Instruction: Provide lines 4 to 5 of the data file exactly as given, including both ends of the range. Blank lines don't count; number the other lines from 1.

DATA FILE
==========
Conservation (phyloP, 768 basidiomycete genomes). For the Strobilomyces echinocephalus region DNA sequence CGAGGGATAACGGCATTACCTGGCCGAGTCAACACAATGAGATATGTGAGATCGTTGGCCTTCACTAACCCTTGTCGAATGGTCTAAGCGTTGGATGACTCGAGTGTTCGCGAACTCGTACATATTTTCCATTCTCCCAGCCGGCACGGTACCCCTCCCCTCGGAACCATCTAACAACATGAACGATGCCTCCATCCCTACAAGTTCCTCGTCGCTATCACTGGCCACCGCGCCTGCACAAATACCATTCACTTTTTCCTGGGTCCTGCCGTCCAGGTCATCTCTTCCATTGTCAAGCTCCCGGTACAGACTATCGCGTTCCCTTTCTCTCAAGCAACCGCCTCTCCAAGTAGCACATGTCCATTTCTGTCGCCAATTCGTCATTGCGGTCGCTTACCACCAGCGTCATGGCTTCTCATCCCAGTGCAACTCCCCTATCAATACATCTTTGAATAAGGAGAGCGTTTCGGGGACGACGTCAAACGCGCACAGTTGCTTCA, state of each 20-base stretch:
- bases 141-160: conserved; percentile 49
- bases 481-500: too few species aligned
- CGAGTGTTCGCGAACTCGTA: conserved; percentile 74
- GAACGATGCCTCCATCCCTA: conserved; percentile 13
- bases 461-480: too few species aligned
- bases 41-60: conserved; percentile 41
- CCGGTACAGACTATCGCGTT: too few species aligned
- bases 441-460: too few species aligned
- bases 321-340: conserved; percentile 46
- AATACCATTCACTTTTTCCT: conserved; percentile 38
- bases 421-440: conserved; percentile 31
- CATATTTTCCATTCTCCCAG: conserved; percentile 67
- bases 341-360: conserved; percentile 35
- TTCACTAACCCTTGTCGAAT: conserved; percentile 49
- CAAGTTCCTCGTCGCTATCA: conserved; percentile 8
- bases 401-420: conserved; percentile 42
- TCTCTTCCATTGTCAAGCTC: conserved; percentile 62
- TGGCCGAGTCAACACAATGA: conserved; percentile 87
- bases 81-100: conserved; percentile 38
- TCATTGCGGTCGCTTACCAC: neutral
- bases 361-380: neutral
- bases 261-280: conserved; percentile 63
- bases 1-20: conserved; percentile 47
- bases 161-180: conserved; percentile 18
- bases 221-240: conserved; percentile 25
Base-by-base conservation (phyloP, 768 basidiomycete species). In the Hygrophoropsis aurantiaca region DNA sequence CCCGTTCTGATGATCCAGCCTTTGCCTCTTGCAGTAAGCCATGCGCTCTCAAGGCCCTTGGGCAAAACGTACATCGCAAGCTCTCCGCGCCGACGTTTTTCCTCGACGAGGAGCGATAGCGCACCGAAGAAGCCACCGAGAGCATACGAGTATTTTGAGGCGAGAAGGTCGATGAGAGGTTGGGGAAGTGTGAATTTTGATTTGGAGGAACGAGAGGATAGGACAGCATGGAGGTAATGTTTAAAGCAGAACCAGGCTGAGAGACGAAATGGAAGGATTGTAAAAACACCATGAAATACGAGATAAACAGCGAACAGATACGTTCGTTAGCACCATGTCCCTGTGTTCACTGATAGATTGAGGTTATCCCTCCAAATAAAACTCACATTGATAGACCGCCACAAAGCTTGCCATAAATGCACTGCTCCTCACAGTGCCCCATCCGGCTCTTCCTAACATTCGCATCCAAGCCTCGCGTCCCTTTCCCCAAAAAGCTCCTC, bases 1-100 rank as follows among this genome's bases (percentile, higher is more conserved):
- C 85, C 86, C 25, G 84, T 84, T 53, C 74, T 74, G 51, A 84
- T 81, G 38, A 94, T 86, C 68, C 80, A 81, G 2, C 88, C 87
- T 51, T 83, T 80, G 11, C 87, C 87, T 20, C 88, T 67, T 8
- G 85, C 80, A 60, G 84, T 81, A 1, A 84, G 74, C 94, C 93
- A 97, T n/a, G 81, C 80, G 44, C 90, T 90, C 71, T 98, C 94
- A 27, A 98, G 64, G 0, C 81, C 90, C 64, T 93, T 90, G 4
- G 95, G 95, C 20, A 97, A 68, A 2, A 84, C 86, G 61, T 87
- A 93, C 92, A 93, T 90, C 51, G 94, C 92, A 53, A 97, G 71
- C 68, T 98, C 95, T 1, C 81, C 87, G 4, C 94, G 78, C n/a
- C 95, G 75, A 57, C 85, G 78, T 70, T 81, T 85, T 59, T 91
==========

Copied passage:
- CGAGTGTTCGCGAACTCGTA: conserved; percentile 74
- GAACGATGCCTCCATCCCTA: conserved; percentile 13